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New study calls for reforming UN to keep pace with globalization

New study calls for reforming UN to keep pace with globalization

A newly released study by the United Nations University (UNU) calls for major alterations in the functioning of the UN, warning that an overhaul is needed "before a crisis induced by globalization forces the changes required."

The study, New Roles and Functions for the UN and the Bretton Woods Institutions, says globalization has reduced the power of national governments in economics and politics "without a corresponding increase in effective international cooperation or supra-national government which could regulate this market driven process."

In response, the study supports efforts to give voice to poor countries and people. "Even if they cannot shape decisions, they have a right to be heard," its authors argue, stressing that the concerns of poor countries and people should "constitute an integral part of any democratic design for global governance."

Prepared by the UNU with support from the UN Division for Social Policy and Development and Finland's Ministry for Foreign Affairs, the study also recommends the adoption of independent sources of funding for the world body to "loosen the reins of political control now exercised by the powerful Member States" and "ease the pressures on the United Nations that have been attributable to resource constraints."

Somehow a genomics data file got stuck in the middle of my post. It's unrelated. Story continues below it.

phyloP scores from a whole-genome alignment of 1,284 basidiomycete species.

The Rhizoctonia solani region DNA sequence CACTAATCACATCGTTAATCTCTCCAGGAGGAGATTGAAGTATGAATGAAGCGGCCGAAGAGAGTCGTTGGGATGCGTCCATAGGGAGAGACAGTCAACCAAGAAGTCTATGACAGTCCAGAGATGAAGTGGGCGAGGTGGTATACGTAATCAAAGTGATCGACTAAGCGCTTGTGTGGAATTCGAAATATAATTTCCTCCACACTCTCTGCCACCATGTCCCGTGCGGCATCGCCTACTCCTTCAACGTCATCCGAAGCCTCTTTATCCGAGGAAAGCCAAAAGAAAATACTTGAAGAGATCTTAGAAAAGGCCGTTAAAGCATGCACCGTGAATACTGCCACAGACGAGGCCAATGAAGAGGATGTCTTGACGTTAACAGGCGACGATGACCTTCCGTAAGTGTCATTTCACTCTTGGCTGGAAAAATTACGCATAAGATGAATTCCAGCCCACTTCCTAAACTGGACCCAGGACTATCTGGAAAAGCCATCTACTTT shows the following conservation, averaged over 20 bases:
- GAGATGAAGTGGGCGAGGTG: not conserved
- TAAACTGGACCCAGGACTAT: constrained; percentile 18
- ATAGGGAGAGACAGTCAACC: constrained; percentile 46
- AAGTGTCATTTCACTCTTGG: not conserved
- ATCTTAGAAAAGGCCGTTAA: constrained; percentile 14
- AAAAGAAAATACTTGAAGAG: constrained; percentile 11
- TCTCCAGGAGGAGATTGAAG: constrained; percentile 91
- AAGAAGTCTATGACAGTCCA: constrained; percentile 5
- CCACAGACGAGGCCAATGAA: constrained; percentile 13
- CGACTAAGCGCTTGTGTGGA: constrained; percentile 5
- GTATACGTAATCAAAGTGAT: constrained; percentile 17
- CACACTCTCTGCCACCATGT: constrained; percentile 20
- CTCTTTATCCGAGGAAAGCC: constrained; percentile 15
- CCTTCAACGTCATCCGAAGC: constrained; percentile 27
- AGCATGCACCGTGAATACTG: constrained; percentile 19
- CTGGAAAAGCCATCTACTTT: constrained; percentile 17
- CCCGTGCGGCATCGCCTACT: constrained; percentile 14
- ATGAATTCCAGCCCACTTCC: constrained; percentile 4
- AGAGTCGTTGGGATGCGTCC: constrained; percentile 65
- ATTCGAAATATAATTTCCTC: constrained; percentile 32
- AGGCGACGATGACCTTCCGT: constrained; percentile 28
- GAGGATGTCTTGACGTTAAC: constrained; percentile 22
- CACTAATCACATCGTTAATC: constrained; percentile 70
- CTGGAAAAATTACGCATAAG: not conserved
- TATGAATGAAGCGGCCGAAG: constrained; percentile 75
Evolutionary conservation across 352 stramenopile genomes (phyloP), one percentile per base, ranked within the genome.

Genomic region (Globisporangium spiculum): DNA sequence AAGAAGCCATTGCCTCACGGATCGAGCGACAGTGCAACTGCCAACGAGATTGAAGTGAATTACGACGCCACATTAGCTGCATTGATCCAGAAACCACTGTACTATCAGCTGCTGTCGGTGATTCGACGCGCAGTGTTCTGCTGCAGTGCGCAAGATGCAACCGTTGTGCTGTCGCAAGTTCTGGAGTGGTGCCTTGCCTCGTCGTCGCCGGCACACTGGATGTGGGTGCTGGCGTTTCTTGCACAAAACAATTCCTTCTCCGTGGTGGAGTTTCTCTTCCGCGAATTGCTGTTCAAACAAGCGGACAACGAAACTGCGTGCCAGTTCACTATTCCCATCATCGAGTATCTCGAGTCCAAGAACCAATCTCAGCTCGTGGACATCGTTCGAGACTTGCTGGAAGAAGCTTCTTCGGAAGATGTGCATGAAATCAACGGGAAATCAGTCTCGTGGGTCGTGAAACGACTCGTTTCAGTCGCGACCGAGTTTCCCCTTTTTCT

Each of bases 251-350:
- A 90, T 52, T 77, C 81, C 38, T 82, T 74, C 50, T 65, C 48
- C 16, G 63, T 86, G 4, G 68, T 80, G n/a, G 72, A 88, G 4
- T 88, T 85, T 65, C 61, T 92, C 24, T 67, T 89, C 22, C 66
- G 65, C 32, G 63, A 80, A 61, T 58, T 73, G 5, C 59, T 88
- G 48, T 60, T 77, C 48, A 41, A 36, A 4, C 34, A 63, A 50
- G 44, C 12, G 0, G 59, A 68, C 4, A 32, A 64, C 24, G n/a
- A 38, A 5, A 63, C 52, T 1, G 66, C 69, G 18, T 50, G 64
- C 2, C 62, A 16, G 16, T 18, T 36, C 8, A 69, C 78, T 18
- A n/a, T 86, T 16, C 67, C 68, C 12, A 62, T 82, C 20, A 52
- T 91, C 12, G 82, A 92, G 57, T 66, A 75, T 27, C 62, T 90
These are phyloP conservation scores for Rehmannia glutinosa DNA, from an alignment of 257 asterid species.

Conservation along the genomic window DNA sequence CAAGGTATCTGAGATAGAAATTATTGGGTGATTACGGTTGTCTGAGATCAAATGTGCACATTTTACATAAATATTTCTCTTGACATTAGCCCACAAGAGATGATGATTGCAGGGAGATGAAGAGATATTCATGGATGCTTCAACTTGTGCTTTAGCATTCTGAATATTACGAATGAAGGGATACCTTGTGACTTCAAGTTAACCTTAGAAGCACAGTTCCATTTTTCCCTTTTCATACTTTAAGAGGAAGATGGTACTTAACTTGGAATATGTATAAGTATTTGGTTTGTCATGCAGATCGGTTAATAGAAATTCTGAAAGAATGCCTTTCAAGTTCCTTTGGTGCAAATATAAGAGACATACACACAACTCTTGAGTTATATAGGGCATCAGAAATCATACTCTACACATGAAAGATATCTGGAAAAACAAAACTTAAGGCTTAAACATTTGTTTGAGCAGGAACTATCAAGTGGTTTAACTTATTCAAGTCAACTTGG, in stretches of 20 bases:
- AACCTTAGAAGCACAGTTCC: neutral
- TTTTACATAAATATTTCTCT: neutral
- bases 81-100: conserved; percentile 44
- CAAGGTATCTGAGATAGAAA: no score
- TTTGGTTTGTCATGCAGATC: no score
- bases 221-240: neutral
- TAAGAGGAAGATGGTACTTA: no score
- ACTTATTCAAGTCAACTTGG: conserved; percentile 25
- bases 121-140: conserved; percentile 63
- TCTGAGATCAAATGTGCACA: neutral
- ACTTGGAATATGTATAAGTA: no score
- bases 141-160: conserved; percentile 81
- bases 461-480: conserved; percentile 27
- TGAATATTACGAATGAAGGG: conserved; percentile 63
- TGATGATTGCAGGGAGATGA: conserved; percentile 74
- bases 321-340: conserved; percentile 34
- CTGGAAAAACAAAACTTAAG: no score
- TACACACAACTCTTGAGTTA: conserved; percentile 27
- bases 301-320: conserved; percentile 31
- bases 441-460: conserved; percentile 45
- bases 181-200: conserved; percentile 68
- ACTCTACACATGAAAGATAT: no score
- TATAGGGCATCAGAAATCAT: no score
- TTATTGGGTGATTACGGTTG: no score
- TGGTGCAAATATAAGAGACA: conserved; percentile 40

Taking a broad look at the world body, the study says the UN must become more representative, fostering the participation of global civil society to a greater degree. It also calls for the UN to become more democratic in its decision-making. Among other measures, the authors recommend the establishment of a global peoples assembly, which would run parallel to the General Assembly and serve as "the voice of global civil society."

The Tokyo-based United Nations University was established in 1973 with a mission to "contribute, through research and capacity building, to efforts to resolve pressing global problems that are the concern of the United Nations, its Member States and their peoples."